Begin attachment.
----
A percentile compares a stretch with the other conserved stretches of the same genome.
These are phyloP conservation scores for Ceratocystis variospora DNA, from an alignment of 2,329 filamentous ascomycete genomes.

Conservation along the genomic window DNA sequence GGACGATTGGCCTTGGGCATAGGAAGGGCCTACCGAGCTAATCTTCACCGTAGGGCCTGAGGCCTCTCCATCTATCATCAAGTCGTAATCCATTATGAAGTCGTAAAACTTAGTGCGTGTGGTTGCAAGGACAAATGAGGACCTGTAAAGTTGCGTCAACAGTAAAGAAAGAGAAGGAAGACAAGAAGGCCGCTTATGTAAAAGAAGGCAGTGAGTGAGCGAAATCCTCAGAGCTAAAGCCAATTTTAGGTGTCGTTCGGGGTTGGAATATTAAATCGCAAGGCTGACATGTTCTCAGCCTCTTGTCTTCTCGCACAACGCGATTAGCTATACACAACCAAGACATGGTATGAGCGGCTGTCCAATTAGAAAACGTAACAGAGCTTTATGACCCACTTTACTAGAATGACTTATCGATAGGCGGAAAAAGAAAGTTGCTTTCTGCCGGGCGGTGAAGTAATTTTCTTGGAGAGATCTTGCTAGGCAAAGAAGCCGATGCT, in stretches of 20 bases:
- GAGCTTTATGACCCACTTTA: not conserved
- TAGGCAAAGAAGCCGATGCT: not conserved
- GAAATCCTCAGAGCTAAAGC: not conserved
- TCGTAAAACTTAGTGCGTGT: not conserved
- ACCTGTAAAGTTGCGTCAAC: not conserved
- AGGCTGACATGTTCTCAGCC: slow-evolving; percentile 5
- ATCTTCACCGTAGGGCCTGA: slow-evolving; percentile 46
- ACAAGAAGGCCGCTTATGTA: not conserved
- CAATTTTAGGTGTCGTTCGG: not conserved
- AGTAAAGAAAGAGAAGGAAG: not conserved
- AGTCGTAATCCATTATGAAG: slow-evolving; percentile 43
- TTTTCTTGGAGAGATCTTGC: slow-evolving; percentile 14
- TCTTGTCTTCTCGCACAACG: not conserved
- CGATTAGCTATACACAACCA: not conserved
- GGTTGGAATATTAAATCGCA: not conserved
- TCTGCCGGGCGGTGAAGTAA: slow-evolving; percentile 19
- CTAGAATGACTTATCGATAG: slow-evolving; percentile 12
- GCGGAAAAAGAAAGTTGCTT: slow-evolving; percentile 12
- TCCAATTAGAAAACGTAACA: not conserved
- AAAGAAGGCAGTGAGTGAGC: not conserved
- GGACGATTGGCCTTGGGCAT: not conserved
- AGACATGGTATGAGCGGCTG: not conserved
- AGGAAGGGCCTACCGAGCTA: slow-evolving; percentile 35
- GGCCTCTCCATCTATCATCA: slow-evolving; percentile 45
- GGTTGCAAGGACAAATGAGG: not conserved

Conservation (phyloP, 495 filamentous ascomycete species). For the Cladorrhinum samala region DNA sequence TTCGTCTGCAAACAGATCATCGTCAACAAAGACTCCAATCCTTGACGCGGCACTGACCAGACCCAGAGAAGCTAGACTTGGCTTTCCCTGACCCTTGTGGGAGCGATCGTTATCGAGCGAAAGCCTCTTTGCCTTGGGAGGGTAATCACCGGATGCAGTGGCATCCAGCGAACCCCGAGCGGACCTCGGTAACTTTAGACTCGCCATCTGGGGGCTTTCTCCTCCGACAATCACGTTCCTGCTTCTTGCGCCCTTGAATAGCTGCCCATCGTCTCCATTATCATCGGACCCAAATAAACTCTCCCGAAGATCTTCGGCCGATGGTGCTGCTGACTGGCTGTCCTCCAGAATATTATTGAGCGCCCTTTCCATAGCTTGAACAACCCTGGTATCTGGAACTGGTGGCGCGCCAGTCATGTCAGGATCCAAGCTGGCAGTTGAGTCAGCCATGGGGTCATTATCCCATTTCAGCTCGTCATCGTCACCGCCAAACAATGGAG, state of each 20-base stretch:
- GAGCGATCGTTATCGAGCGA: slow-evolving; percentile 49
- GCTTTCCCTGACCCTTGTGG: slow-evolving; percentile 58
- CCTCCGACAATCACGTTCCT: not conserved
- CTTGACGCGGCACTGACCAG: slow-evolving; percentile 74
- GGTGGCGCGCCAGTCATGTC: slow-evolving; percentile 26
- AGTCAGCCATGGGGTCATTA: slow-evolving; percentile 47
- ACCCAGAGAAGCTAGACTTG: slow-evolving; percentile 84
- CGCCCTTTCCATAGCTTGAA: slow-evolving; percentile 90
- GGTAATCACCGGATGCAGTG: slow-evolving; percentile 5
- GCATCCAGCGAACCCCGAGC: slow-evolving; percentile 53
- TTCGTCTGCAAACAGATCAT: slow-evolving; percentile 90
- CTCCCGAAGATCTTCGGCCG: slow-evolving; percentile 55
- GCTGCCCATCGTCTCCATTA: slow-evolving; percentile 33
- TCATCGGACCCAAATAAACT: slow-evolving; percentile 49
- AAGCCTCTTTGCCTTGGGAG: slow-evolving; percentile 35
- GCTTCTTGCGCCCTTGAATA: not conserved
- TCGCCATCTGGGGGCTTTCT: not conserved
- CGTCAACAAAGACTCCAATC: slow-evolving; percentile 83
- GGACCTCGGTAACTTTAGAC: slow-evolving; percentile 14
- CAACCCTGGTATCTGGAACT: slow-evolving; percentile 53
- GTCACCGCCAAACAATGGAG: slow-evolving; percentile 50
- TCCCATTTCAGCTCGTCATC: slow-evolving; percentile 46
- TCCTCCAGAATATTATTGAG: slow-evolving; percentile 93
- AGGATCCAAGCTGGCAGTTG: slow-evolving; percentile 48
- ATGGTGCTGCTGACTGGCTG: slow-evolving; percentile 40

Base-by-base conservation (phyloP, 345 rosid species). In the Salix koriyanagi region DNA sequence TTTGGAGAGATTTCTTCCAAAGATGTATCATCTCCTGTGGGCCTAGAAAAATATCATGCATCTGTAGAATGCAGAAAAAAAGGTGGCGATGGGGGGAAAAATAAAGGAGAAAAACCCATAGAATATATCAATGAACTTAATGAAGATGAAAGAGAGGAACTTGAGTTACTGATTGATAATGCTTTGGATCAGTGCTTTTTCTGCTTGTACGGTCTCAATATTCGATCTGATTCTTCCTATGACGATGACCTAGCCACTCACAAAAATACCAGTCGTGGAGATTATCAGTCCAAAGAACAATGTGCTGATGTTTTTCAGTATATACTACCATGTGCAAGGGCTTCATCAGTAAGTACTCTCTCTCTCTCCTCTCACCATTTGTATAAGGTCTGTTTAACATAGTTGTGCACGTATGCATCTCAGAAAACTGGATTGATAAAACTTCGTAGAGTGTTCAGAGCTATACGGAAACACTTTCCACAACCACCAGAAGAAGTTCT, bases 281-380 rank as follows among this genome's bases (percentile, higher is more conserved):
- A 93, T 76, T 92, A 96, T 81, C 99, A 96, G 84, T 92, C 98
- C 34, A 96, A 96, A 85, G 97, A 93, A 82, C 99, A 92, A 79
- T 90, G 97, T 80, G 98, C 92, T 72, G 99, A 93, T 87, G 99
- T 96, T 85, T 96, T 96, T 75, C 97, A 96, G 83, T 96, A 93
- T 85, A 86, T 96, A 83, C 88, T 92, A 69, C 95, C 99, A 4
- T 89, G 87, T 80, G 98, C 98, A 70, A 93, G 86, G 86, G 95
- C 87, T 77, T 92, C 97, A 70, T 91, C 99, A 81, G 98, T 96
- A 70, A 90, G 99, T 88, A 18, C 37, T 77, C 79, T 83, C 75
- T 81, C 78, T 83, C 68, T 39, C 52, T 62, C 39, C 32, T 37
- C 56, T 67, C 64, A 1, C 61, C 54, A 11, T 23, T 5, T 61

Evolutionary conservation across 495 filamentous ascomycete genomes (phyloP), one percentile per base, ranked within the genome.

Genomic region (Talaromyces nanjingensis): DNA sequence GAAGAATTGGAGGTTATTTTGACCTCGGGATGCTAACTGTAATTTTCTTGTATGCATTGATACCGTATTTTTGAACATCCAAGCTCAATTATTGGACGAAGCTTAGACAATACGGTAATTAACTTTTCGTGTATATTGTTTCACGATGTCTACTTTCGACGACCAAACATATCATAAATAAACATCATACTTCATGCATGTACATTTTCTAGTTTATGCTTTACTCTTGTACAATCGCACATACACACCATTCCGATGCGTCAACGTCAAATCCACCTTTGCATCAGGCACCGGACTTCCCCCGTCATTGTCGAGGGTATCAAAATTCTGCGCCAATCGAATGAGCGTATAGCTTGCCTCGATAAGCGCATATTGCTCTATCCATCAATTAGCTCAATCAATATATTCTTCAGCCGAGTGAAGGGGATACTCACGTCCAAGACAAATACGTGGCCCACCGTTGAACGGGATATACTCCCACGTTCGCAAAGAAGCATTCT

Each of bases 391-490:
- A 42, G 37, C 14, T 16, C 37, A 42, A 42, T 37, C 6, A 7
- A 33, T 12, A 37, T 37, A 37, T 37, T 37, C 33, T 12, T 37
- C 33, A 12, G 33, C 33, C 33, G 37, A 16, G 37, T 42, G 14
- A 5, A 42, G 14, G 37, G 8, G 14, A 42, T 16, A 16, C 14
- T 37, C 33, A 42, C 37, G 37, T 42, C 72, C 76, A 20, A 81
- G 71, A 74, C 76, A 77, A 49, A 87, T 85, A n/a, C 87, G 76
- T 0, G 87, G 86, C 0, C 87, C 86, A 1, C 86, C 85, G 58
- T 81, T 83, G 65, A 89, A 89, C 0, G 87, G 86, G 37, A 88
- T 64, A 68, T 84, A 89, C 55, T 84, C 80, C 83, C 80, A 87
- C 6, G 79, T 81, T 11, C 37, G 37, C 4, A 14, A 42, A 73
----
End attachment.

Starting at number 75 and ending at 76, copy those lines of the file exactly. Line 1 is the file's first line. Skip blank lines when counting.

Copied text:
- T 0, G 87, G 86, C 0, C 87, C 86, A 1, C 86, C 85, G 58
- T 81, T 83, G 65, A 89, A 89, C 0, G 87, G 86, G 37, A 88